Open Access

Existence and uniqueness of positive and nondecreasing solutions for a class of fractional boundary value problems involving the p-Laplacian operator

  • Serkan Araci1Email author,
  • Erdoğan Şen2, 3,
  • Mehmet Açikgöz4 and
  • Hari M Srivastava5
Advances in Difference Equations20152015:40

Received: 19 November 2014

Accepted: 13 January 2015

Published: 11 February 2015


In this article, we investigate the existence of a solution arising from the following fractional q-difference boundary value problem by using the p-Laplacian operator: \(D_{q}^{\gamma}(\phi_{p}(D_{q}^{\delta}y(t)))+f(t,y(t))=0\) (\(0< t<1\); \(0<\gamma<1\); \(3<\delta<4\)), \(y(0)=(D_{q}y)(0)=(D_{q}^{2}y)(0) =0\), \(a_{1}(D_{q}y)(1)+a_{2}(D_{q}^{2}y)(1)=0\), \(a_{1} +\vert a_{2}\vert \neq0\), \(D_{0+}^{\gamma}y(t)|_{t=0}=0\). We make use of such a fractional q-difference boundary value problem in order to show the existence and uniqueness of positive and nondecreasing solutions by means of a familiar fixed point theorem.


positive solutions fixed point theorem fractional q-difference equation p-Laplacian operator


05A30 26A33 34K10 39A13 34A08 34B18

1 Introduction, definitions, and preliminaries

Recently, many mathematicians, physicists and engineers have extensively studied various families of fractional differential equations and their applications. The development of the theory of fractional calculus stems from the applications in many widespread disciplines such as engineering, economics and other fields. Jackson [1] introduced the q-difference calculus (or the so-called quantum calculus), which is an old subject. New developments in this theory were made. These include (for example) the q-analogs of the fractional integral and the fractional derivative operators, the q-analogs of the Laplace, Fourier, and other integral transforms, and so on (see, for details, [213], and [14]; see also a very recent work [15] dealing with q-calculus).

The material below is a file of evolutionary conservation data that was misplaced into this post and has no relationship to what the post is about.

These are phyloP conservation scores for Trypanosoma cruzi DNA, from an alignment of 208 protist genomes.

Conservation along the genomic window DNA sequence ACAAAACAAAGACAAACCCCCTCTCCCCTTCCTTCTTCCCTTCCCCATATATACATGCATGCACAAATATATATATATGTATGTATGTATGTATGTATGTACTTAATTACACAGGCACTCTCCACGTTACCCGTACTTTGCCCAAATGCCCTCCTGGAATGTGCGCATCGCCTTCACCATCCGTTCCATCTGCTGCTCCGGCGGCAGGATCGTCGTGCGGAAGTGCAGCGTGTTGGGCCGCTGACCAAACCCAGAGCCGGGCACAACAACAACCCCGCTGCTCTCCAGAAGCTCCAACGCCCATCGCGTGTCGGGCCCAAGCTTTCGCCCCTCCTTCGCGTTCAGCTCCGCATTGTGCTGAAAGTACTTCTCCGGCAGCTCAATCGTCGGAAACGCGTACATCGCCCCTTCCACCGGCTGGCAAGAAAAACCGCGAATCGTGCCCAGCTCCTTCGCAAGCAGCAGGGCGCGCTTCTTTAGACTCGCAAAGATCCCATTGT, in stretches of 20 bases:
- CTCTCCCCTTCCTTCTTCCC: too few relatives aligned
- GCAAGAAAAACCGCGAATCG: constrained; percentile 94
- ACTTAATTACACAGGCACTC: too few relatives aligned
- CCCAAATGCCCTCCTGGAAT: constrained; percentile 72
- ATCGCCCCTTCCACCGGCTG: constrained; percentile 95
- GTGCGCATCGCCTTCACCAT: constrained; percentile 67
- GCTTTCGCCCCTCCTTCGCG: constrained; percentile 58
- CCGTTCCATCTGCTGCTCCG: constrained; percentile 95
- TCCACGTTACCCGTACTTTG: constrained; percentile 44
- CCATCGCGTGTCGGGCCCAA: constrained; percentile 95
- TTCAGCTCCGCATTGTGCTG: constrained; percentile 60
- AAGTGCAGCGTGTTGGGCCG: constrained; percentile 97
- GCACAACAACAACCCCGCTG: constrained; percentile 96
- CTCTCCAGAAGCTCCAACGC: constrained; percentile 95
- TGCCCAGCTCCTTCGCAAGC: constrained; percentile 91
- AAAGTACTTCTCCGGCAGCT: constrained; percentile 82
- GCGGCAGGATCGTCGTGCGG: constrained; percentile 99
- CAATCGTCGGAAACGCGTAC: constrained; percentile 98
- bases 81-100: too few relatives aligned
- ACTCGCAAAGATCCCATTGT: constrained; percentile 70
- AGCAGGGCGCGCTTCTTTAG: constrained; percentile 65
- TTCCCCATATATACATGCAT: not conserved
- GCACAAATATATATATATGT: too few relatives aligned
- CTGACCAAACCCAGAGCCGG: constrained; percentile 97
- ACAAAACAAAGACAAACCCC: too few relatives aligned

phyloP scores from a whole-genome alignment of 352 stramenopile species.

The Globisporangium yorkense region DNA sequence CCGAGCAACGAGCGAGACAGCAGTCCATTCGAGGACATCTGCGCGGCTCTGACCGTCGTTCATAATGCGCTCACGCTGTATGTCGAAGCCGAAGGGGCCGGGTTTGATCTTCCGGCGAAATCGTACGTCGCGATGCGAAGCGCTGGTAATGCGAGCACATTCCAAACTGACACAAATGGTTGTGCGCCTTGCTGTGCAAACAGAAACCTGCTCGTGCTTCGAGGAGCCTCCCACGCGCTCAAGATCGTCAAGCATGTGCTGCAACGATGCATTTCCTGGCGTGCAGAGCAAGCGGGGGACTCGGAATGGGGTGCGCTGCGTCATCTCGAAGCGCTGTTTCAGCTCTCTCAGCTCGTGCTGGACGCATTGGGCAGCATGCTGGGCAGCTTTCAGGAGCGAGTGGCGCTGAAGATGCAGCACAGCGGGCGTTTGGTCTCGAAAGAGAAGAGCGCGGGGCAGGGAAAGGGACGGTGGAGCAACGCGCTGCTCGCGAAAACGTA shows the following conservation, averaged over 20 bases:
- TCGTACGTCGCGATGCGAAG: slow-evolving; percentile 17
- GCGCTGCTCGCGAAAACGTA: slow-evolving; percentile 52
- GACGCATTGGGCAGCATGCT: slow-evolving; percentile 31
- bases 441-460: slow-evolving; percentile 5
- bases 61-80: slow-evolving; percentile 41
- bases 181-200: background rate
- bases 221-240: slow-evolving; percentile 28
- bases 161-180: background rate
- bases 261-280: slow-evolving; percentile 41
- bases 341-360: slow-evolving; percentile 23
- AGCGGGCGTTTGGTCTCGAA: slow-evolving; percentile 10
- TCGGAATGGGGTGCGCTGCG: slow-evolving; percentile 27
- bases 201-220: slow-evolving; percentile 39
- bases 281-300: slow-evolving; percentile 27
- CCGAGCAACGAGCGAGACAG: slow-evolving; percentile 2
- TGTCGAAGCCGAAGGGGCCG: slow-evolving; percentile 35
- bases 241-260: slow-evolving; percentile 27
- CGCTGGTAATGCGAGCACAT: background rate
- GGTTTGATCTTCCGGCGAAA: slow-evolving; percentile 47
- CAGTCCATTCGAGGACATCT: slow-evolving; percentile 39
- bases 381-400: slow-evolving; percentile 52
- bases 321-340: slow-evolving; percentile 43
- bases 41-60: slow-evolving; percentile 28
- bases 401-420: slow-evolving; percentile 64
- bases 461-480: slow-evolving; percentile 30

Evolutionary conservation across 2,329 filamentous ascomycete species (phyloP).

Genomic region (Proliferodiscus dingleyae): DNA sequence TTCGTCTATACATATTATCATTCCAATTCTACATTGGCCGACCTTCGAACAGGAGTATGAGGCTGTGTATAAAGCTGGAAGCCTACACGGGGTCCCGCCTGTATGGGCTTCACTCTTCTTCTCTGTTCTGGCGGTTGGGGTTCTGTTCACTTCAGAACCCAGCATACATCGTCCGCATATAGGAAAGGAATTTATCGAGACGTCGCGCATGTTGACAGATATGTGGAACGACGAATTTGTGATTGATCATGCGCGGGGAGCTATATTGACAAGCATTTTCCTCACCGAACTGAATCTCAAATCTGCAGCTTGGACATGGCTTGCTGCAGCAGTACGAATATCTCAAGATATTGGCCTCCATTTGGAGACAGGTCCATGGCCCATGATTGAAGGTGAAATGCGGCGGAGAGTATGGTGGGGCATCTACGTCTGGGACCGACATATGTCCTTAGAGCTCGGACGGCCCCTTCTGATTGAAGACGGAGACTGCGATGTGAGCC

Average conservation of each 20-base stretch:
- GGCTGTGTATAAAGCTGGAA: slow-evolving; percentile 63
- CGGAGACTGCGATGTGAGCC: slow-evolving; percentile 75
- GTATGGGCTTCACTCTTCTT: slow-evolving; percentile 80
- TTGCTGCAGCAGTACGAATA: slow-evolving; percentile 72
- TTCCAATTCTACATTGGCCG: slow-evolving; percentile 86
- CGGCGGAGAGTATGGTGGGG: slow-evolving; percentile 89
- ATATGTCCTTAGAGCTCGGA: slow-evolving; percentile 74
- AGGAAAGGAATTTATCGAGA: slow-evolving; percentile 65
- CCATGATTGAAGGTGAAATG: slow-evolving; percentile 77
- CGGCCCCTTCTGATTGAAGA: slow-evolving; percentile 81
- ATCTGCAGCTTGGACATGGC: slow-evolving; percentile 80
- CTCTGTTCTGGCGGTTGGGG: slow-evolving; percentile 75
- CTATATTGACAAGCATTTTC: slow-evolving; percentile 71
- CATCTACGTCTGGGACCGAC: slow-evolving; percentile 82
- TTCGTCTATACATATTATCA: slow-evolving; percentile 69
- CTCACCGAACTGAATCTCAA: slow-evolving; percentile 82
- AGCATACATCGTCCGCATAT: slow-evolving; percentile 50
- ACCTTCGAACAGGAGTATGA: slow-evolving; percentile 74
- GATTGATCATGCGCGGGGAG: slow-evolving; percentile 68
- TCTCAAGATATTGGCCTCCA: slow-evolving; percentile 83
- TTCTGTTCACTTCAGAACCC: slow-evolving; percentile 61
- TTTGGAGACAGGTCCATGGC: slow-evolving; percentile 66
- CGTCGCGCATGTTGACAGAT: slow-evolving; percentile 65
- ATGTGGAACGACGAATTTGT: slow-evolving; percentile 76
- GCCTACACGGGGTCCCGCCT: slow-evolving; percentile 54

Throughout our present investigation, we make use of the following notations:
$$ \mathbb{N}:= \{ 1,2,3,\ldots \} \quad\mbox{and}\quad \mathbb{N}_{0}:= \mathbb{N}\cup \{ 0 \} . $$
Moreover, as usual, denotes the set of real numbers, \(\mathbb{R}_{+}\) denotes the set of positive real numbers, \(\mathbb{Z}_{-}\) denotes the set of negative integers, and denotes the set of complex numbers.
Al-Salam [16] and Agarwal [2] investigated several properties and results for some fractional q-integrals and fractional q-derivatives which are based on the q-analog of the ordinary integral:
$$ \int_{a}^{x}f ( t )\,dt. $$
Atici and Eloe [3] constructed interesting links between the fractional q-calculus in the existing literature and the fractional q-calculus on a time scale given by
$$ T_{t_{0}}= \bigl\{ t:t=t_{0}q^{n}\ (n\in \mathbb{N}_{0}; t_{0}\in \mathbb{R}; 0< q<1) \bigr\} . $$
They also derived some properties of a q-Laplace transform, which are used to solve fractional q-difference equations. Benchohra et al. [17] investigated the existence of solutions for fractional-order functional equations by means of the Banach fixed point theorem and its nonlinear alternative of Leray-Schauder type. El-Sayed et al. [18] studied the stability, existence, uniqueness, and numerical solution of the fractional-order logistic equation. The work of El-Shahed [19] was concerned with the existence and non-existence of positive solutions for some nonlinear fractional boundary value problems. Ferreira (see [20] and [21]) investigated the existence of nontrivial solutions to some nonlinear q-fractional boundary value problems by applying a fixed point theorem in cones. For more information on the positive solutions (or nontrivial solutions) for a class of boundary value problems with the fractional differential equations (or q-fractional differential equations), we refer the reader to such earlier works as (for example) [5, 10, 2231], and [32].